Fine! I’ll eat nothing
but fat free/low fat stuff!
Unfortunately, that doesn’t work very well either. Our bodies need a
certain amount of fat in order to be healthy. For example, hormone
production is reliant on at least a little bit of fat in the diet.
Low-fat diets tend to result in poor hormone production, which leads to
a slower metabolism. We don’t want that again!
I’m just getting old…
nothing I can do about it…
Yes and no. While the metabolism does slow some due to aging, most of
what we notice is actually due to a reduction in physical activity and
lean muscle mass. Think about how active you were in high school, or
shortly after. Always running around, lots of walking places, maybe
sports or dancing on a regular basis. Fast forward 10 or 20 years, throw
a few kids in the mix, and there is probably a whole lot less physical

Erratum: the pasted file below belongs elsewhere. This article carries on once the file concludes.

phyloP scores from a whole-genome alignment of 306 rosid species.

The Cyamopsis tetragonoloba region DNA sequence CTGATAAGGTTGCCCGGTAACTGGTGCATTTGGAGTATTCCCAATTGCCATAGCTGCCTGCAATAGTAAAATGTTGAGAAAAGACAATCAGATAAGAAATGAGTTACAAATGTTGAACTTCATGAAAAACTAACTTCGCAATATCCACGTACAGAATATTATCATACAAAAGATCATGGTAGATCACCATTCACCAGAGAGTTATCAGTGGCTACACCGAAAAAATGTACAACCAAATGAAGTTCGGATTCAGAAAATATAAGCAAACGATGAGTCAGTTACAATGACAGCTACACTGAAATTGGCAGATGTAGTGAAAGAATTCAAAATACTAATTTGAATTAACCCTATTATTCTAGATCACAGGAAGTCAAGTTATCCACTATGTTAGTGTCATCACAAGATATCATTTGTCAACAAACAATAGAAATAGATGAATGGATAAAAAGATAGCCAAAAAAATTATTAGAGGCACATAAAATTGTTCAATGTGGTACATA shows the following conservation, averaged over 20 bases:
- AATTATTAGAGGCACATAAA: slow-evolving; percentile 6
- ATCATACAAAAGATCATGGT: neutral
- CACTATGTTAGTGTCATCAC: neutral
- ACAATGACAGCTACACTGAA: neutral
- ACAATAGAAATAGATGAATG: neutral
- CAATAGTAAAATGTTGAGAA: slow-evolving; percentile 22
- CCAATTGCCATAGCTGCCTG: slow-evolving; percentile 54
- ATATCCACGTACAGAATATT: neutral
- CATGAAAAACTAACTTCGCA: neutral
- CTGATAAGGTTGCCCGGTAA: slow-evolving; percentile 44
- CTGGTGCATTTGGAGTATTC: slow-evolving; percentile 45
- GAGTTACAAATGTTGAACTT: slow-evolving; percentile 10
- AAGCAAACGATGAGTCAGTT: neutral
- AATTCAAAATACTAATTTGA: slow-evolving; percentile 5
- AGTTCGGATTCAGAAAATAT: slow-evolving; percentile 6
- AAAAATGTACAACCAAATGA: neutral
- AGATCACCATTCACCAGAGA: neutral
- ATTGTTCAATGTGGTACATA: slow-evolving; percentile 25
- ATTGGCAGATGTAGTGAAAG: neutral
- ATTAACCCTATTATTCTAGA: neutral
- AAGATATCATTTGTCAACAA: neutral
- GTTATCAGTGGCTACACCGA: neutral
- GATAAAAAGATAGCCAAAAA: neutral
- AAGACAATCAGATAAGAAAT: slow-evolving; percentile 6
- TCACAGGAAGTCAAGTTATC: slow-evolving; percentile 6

activity happening, and a whole lot more Oprah watching going on.
Physical activity and lean muscle mass have a much
bigger impact on metabolism than aging.
So what do I do now?
Well, here is my “Top 10 List” of suggestions to address a slow
metabolism, weather meth induced, or otherwise:
10. Increase physical
activity. Just walking 45 minutes a day will burn more
calories and build lean muscle mass.
9. Drink plenty of
water. This increases metabolism and reduces the chances
of a thirst craving being misinterpreted as a hunger craving. No,
Cokes and Coffee are not water substitutes…. In fact, caffeinated
drinks will dehydrate you and often have too much sodium.
8. Speaking of
sodium…. lay off the salt! Sodium is one of the most
common appetite increasers!
7. Plan regular
balanced meals that provide the nutrients we need. A